This article was published in Australian Dictionary of Biography, Volume 9, (MUP), 1983
Walter James Jeffery (1861-1922), journalist and author, was born on 20 August 1861 at Portsmouth, Hampshire, England, son of James Jeffery, warrant officer in the Royal Navy, and his wife Rosina, née Wright. At 15 Walter entered the navy but after two years transferred to the merchant marine, visiting India and Australia. He was also employed on a lightship in the English Channel, as a fireman in London, as a farmworker, and as a newspaper reporter at Portsmouth. At Portsea, Hampshire, on 19 December 1881 he married Ellen Martha Elizabeth Wilson (d.1934).
Settling in New South Wales in 1886, Jeffery worked on the Illawarra coalfields, but by October 1887 he had begun a long career with the newspaper empire founded by Samuel Bennett. Employed as a reporter on the Sydney Evening News, he became in 1891 sub-editor of the weekly Australian Town and Country Journal and in 1893 editor. In the thirteen years that he presided over its fortunes the journal circulated widely in New South Wales and was a significant competitor of the more strident Bulletin. From 1906 until his death Jeffery was manager and editor of the Evening News. Under his management the paper made more effort to entertain its readers but did not altogether lose its nickname, the 'Evening Snooze'. In 1918 he played a leading part in the negotiations which transferred control of the News and the Journal from the Bennett family to a public company, S. Bennett Ltd. Widely respected in Australian newspaper circles, he was committed to the Anglo-Australian connexion, and attended the Imperial Press Conference in Ottawa in 1920.
In the early 1890s Jeffery met George Lewis ('Louis') Becke, a writer of sea stories. Between 1896 and 1901 they collaborated on three novels, A First Fleet Family (1896), The Mystery of the Laughlin Islands (1896) and The Mutineer (1898), the last focused on the Bounty mutineer Fletcher Christian; a biography of Arthur Phillip (1899); a history, The Naval Pioneers of Australia (1899); and a miscellany, The Tapu of Banderah (1901), which reprinted some of the many sketches and stories contributed to the Fortnightly Review, the Pall Mall Gazette and other journals in London, where Becke was based in 1896-1902. Their correspondence reveals that the partnership was uniformly and unusually harmonious, with Jeffery completing most of the research and preparing initial drafts which Becke reworked and sold to London publishers. On his own account Jeffery also published a novel, The King's Yard (London, 1903), and A Century of our Sea Story (London, 1901), in which solid research and the telling anecdote are fruitfully combined.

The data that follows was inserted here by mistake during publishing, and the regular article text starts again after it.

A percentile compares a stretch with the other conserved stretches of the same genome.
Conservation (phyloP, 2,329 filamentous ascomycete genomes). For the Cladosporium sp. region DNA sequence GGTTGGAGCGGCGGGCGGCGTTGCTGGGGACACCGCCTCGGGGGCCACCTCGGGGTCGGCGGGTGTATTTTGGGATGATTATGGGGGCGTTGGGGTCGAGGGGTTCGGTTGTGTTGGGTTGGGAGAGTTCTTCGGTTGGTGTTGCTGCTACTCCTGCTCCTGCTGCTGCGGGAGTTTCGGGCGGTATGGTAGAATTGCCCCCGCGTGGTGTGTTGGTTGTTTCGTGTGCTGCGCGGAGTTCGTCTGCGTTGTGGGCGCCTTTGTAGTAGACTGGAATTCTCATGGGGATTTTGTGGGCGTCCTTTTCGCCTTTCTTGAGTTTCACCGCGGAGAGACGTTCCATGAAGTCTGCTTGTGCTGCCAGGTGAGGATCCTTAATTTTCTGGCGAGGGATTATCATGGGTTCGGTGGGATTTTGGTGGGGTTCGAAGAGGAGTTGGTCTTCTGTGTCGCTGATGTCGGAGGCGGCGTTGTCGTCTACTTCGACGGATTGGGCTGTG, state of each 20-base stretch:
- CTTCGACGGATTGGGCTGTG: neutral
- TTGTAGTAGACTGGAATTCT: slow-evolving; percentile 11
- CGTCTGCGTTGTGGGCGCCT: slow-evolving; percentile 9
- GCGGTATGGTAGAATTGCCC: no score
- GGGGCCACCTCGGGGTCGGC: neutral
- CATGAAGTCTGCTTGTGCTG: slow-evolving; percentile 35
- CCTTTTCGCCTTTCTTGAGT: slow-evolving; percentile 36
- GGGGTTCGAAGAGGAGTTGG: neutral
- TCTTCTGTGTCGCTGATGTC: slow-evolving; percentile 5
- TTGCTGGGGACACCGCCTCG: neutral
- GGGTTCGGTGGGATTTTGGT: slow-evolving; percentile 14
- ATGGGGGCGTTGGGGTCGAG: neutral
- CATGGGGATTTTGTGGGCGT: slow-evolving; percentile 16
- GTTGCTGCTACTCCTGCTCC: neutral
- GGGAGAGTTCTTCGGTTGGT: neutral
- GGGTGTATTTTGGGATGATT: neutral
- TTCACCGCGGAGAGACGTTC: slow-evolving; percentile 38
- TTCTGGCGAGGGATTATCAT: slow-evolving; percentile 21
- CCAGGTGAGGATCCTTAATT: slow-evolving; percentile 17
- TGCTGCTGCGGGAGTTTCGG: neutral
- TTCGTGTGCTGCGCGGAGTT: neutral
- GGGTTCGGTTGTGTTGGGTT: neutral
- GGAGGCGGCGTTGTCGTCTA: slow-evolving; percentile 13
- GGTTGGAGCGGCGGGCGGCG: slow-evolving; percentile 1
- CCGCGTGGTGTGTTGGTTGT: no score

In addition to his writings Jeffery compiled for (Sir) William Dixson indexes of references to Australasia in the journals and debates of the House of Commons and to other historical sources. He also campaigned vigorously for a statue of Phillip to be erected and for rescue of the anchor of the Sirius, a First Fleet ship, from the waters around Norfolk Island. He was a trustee of the Public Library of New South Wales in 1908-22. He died of Bright's disease at North Sydney on 14 February 1922 and was buried in the Church of England section of Rookwood cemetery. His wife and one daughter of their seven children survived him.
B. G. Andrews and Sandra Burchill, 'Jeffery, Walter James (1861–1922)', Australian Dictionary of Biography, National Centre of Biography, Australian National University, http://adb.anu.edu.au/biography/jeffery-walter-james-6831/text11823, published first in hardcopy 1983, accessed online 22 October 2016.
This article was first published in hardcopy in Australian Dictionary of Biography, Volume 9, (MUP), 1983